29 de noviembre de 2010.

© FG+SG – Fernando Guerra, Sergio Guerra
Architects: João Luís Carrilho da Graça
Location: Portalegre, Portugal
Project Team: Inês Lobo, João Maria Trindade, Flávio Barbini, Maria João Barbini, Luís Barros, Filipe Homem, Paula Miranda, Susana Rato, Pedro Ricciardi, João Manuel Alves, Inês Cortesão, Joanna Malitzki
Trainees: Andreia Salavessa, Julieta Cunha, Sandra Macieira
Graphic Modelling: Nuno Pinto, João Rosário
Foundations and Structure: AFA consultores de engenharia–António Adão da Fonseca
Water, Drainage and Gas Installations: AFA consultores de engenharia – Paulo Silva
Mechanical Installations: AFA consultores de engenharia –Isabel Sarmento
Building Physics: NATURALWORKS – Guilherme Carrilho da Graça
Electrical Installations, Telecommunications, and Security: AFA consultores de engenharia –Alexandre Martins and Fernando Aires
Project Area: 3,050 sqm
Project Year: 1993-2008
Photographs: FG+SG – Fernando Guerra, Sergio Guerra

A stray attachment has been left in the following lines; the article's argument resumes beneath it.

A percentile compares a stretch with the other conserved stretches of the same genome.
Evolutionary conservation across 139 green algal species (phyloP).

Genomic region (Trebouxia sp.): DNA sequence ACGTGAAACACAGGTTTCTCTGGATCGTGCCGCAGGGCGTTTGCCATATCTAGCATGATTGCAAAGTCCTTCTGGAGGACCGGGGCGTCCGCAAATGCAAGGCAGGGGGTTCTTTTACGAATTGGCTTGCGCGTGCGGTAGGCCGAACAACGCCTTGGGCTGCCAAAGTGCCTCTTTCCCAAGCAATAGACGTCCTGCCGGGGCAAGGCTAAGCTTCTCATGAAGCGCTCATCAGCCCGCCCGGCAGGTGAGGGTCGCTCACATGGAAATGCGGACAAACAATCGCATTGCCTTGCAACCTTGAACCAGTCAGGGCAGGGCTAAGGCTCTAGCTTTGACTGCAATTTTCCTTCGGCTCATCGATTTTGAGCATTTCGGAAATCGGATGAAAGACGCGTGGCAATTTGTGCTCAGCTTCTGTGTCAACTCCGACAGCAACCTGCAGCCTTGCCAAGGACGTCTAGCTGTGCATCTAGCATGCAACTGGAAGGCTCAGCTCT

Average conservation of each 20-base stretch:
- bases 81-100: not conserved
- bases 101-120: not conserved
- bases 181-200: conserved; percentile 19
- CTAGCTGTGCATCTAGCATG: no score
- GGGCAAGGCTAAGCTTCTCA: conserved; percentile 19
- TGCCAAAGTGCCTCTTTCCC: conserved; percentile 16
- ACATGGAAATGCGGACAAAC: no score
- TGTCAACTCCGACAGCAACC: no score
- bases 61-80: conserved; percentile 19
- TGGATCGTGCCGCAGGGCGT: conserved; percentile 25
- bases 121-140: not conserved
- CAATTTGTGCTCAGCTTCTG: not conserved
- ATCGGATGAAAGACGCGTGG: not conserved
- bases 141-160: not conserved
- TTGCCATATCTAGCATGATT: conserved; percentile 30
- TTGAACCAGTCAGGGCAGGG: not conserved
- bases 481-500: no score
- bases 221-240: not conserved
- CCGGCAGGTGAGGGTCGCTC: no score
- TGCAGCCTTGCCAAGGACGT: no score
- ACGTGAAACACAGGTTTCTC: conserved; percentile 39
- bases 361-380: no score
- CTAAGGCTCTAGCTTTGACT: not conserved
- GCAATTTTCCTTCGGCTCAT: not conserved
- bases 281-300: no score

Buildings should be simple and warm.

Seen from the outside, the building appears as an elementary volume formed by its white surfaces. The main space is defined by the spatial continuity that takes us from the street and swifts us to the quartz stone, left naked.

First the entrance portico. Next the courtyard, with two ramps on both sides and the community centre sidewings. In the end, the church itself – unexpectedly transparent due to its glass walls

© FG+SG – Fernando Guerra, Sergio Guerra
Another patio creates a stage setting for the church room, composed by the existing stone, air, zenithal lights, water and plants. An exterior space open to contemplation.

The church’s assembly room is almost a square plan. The altar is also a square table. These static and centered forms allow us to feel, although being presided, that this celebration is performed by a group of willing people.

The extreme simplicity of the space, the architectural form and all the objects design, create a sense of “freedom” where the main characters are the people and the events.

Architecture must stage the minimum in the most intense way.